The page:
Practical Exercise

OK, that was certainly not a question I expected to hear, not that directly, not this early in the term.   The main point was not relaxing the unaging spells, but what you did afterward.  “Not interested, thanks,” I managed.  “Nothing against you in particular, but you heard what Master Courtenay said about doing that.”

“He’s so old-fashioned.  The rest of the first-year people are doing it.  Why aren’t you?” Antoine tried fast-talking me into agreeing with him.  “With two people it’s safe. And a lot of fun.”

“I said ‘no’.  It’s not something wrong with you, but I’m not interested, thanks.  Go find someone else. It can be done.”  I was trying to stay polite, but it was about to get challenging.  He got up, not saying another word,  turned his back, and walked away.  The whole first-year group, I wondered?  Really?  Were they all that dumb? I tested my wards.  They weren’t quite called, but they were entirely ready.

At the end of the appointed six minutes,  Serene Master Aduriel reappeared, followed by a half dozen students.  He waited while they took their seats.  “Are there questions yet?” he asked.

I waved.  He nodded, raising his eyebrows.  “Where is your office,” I asked, “what are your consulting hours, and where if anywhere did you segregate books in the library to match your lectures?”

“Did your parents tell you to ask those?” he answered.  I shook my head.  “Those are the best questions a smart student should ask.  As it happens, that’s the start of my lecture.  You could have stepped out during recess, you know.”  That last bit was phrased as a question.

“I already knew I wanted to be here,” I answered politely. “Those questions I learned at Barlow Prep.”  Triskittenion Hall had tutors, but many things are learned better in a large class. That’s why I attended Barlow.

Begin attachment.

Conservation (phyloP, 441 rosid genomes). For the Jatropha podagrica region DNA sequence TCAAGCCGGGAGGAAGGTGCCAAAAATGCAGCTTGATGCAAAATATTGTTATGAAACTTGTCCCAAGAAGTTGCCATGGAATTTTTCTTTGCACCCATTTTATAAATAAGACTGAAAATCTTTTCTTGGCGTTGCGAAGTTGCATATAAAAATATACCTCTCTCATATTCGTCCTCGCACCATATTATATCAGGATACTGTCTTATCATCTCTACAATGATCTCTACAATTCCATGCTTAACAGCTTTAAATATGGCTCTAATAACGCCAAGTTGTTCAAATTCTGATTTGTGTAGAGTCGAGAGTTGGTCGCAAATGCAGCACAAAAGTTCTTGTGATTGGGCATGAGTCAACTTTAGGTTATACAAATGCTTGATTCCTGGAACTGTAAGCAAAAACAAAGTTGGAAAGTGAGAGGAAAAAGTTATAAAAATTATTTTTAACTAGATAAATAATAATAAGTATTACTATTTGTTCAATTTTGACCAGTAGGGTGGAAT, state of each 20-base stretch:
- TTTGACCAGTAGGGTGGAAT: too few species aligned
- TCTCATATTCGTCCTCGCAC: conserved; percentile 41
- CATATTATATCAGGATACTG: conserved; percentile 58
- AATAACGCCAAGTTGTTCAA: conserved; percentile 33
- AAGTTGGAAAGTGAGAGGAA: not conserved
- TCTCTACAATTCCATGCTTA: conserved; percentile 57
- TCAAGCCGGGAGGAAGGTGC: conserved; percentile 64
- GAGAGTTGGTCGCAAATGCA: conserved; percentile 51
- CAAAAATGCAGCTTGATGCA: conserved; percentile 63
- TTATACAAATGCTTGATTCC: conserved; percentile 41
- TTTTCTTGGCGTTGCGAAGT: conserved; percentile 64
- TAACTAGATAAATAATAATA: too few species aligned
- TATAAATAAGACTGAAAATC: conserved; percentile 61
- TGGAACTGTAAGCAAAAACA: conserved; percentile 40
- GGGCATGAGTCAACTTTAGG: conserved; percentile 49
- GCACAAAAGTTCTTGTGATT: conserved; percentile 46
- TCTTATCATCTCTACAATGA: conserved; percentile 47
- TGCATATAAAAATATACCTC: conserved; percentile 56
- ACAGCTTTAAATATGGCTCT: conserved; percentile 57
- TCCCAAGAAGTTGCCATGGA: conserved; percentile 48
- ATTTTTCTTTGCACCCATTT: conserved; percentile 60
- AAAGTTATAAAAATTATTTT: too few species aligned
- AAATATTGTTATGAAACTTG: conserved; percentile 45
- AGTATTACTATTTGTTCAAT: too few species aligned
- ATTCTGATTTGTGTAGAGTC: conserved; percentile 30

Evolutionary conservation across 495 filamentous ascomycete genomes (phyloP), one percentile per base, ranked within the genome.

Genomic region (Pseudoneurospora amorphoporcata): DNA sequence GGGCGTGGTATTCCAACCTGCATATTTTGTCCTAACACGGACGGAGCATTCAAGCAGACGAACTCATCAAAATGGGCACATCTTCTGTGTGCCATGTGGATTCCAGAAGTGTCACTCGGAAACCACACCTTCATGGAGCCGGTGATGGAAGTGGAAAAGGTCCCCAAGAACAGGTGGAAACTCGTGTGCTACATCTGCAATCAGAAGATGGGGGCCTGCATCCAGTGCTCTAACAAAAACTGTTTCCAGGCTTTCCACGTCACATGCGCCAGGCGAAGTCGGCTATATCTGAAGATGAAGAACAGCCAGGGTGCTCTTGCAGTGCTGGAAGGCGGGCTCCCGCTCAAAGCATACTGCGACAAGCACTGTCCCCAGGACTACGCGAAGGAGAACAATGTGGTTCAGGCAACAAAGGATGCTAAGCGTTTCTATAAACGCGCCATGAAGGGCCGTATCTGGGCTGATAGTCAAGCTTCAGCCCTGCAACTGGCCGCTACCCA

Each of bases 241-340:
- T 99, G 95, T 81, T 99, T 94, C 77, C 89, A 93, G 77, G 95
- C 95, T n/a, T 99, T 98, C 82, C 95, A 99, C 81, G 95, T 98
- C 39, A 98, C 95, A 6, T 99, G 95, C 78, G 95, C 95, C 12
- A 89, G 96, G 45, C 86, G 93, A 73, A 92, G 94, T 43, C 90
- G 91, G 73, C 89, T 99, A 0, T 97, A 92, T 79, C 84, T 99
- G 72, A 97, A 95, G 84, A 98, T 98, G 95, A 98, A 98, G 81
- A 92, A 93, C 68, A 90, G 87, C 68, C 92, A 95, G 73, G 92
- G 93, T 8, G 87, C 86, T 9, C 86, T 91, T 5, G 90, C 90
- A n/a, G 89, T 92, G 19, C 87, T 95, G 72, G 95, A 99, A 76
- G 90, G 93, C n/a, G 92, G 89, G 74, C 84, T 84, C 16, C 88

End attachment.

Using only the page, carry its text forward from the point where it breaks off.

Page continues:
“Barlow.  Far Northwest.  He was a student of mine, you know,” the Serene Master said.  “Absolutely brilliant.”  Barlow Prep had been founded almost six thousand years ago.

“Honor to his name,” I whispered.

The Serene Master nodded.  Honor indeed, he mouthed.  “In any event,” he said,  “the screen displays my office and the hours at which I may be approached for questions.  For reasons you should try to figure out, I have *not* set aside books in the library for you.”  I made a note to myself.  Why didn’t he?  The library has a reserved book hall.  He said we should try to figure it out…that was a hint.  The question will be on the exam.  Of course, some of my fellow students would need to be whacked cross-side the head with a clue-by-four before they noticed.

About George Phillies

science fiction author -- researcher in polymer dynamics -- collector of board wargames -- President, National Fantasy Fan Federation
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